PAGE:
Gareth Manning, Staff Reporter
Many of Jamaica's senior citizens have been reportedly abused, even while in the care of relatives. - File
THEY SHOULD be among the most respected in our society, but a high number of the nation's seniors - 65 years and over - are turning up at public hospitals with severe injuries inflicted by other people.
The assaults range from stab and gunshot wounds to rape. But blunt injuries, which are often caused from beating or hitting a person with a dull instrument, is the most frequent form of assault that causes seniors to seek emergency care in the island's accident and emergency (A&E) units.
Last year alone, a total of 441 seniors were forced to access A&Es after being beaten with blunt instruments. Another 195 sought care due to intentional lacerations, which are wounds caused by sharp instruments but are less severe than stabs. Seventy were shot, 53 stabbed and 23 sexually assaulted or raped.
Seniors who fall in the age cohort 60 and over stand at about 300,000.
Not much done to help
But, while data on reported cases exist, not much work has been done in analysing the reasons behind the injuries of the elderly.
"We don't have any clue who the perpetrators are. Somebody could have beaten up somebody, or they could have just been the victim, but we have no idea about that," acknowledges chairman of the Violence Prevention Alliance, Dr Elizabeth Ward. Ward, who is a former director of disease prevention and control in the Ministry of Health, was also integral in the development of the Jamaica Injury Surveillance System which is currently used to monitor and collate data on injuries coming through public hospitals.
What are the issues?
"While we are looking at the data and getting alarmed, what we need to be saying is: Where is the on going operational research to find out exactly what are the issues? Where are they located, and are there any key intervention areas where we can make a difference?" says Ward.
Paulette Burke, a coordinator at the Women's Outreach Centre in St Andrew, sees a number of these battered elders daily. In fact, she says of the little more than 80 registered as part of its senior citizens' club, about 30 per cent of them often show up with complaints and bruises.
From her experience, most abuses are meted out by relatives, often children of the elderly.
She relates some recent cases dealt with by the centre.
"There was this former teacher whose son told him that he can't stay in the house and the son thumped him in his jaw. And right now, as you look at it, you can see that something is wrong with it," she says. Burke discloses that the elderly man has tried to put his son out of the house before, but without success.
Rescued by neighbour
She tells another tale of a 78- year-old woman who had to be rescued by a neighbour from her abusive son in a nearby inner-city community.
On a visit to enquire about the woman's whereabouts, neighbours told her of a history of severe beatings.
"The lady is a very thin-bodied person and the neighbour told me that him beat her up. The neighbour had to intervene because the mother had messed up herself and the neighbour decided to clean her up," Burke tells The Sunday Gleaner.
She is convinced that many cases of elder abuse are underreported because most seniors have nowhere to go once they make a report.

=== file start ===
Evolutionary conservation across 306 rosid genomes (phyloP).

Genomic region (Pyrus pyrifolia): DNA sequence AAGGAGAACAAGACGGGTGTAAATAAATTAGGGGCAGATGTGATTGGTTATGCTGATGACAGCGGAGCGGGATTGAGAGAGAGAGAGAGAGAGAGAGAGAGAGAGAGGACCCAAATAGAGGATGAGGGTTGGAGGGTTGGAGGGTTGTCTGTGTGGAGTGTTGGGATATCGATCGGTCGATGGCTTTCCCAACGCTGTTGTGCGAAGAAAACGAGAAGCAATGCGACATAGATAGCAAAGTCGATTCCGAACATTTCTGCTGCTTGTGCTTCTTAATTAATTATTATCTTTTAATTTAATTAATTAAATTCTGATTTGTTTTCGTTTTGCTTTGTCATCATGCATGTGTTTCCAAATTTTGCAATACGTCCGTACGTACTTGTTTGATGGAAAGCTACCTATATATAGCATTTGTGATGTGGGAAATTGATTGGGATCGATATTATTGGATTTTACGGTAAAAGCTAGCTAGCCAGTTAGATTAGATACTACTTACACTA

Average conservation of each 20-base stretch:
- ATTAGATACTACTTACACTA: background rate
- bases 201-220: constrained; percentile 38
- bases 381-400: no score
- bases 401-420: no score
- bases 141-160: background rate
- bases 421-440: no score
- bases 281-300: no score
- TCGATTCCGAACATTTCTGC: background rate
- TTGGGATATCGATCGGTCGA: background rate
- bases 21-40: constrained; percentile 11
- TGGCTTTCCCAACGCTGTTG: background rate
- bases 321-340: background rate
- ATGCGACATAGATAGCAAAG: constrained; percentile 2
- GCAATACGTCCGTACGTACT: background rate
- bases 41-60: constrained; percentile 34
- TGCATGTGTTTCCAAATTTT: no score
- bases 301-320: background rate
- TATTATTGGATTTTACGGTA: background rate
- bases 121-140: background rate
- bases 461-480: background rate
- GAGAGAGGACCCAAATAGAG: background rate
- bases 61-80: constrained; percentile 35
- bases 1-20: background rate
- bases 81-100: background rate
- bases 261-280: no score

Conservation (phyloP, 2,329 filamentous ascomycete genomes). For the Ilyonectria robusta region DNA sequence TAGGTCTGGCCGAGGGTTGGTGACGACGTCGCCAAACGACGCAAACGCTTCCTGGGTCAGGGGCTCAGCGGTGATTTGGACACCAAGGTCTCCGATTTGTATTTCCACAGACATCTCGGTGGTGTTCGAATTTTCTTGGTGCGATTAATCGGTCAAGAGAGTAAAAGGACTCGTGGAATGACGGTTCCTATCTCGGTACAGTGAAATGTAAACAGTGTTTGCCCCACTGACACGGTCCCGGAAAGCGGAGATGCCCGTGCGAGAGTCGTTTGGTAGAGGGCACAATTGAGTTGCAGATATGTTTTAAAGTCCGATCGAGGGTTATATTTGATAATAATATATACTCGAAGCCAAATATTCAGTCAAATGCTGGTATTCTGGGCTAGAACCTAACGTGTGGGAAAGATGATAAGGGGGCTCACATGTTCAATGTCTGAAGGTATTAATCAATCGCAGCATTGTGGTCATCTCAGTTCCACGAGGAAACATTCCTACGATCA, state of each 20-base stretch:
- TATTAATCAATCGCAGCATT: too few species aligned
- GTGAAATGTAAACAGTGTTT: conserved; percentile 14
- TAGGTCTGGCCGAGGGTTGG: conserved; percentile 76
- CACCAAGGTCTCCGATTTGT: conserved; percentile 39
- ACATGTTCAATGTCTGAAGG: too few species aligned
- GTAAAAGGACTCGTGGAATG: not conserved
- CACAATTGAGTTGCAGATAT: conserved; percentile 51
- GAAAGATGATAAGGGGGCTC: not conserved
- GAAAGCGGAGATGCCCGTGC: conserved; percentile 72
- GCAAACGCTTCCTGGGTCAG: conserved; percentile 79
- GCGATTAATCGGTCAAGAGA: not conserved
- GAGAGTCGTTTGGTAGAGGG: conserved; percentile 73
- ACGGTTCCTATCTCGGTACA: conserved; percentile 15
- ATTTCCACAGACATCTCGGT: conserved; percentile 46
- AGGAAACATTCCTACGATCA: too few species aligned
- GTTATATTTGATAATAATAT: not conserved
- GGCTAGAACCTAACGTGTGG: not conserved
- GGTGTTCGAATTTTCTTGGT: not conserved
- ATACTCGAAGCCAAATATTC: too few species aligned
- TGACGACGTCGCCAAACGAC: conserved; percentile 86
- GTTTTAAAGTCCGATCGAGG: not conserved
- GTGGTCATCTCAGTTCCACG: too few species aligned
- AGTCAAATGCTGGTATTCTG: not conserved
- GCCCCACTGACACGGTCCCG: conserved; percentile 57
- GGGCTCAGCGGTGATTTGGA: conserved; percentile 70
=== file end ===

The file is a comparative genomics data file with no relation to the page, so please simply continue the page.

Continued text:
"It's not like they are afraid to talk to you, but where are you going to put them when they talk," she says.
Burke is recommending that the State provide places of safety for neglected and abused senior citizens similar to those provided for children under the law.
"People are needed to do some house to house [monitoring]. So it's not only the children but also who need care and protection," she says.
Assault cases seen in public hospitals (65 years and over)
Male Female Stab wounds 40 13 Gunshot 60 10 Blunt injury 271 170 Sexual assault3 20 Intentional lacerations 167 28
Stab wounds 57 4 Gunshot 75 2 Blunt injury 270 179 Sexual assault1 17 Intentional lacerations 152 33
Stab wounds 61 12 Gunshot 91 9 Blunt injury 272 158 Sexual assualt 3 16 Intentional lacerations 138 34
Stab wounds 57 7 Gunshot 107 13 Blunt injury 298 145 Sexual assualt0 18 Intentional lacerations 149 46
Stab wounds 54 6 Gunshot 61 2 Blunt injury 295 183 Sexual assault 3 12 Intentional lacerations 176 44
Source: Ministry of Health Hospital Monthly Reporting Statistical Reporting System
Signs & suspicions
If you're concerned that a senior citizen is being abused, knowing the signs and symptoms of abuse can help you determine if a problem exists. These signs and symptoms may include:
Examples of questionable injuries include bruises, cuts, burn or rope marks and broken bones or sprains that cannot be explained. Other signs of potential problems include sudden changes in behaviour, comments about being battered, or the refusal of the caregiver to allow you to visit the older person alone.
Lack of physical care
Indications of substandard physical care include dehydration, malnourishment, weight loss and poor hygiene. Bed sores, soiled bedding, unmet medical needs and comments about being mistreated also may indicate a problem. Lack of physical care can happen to older adults living in their homes, as well as in institutional-care settings, such as nursing homes.
Changes in an older person's behaviour or emotional state may suggest a problem. Examples include agitation, withdrawal, fear or anxiety, apathy, or reports of being treated improperly.
Unaccounted-for financial changes
Financial problems may include missing money or valuables, unexplained financial transactions, unpaid bills despite available funds and sudden transfers of assets, as well as comments about being exploited. Another sign may be older adults who are controlling their finances but do not allow relatives to see their records.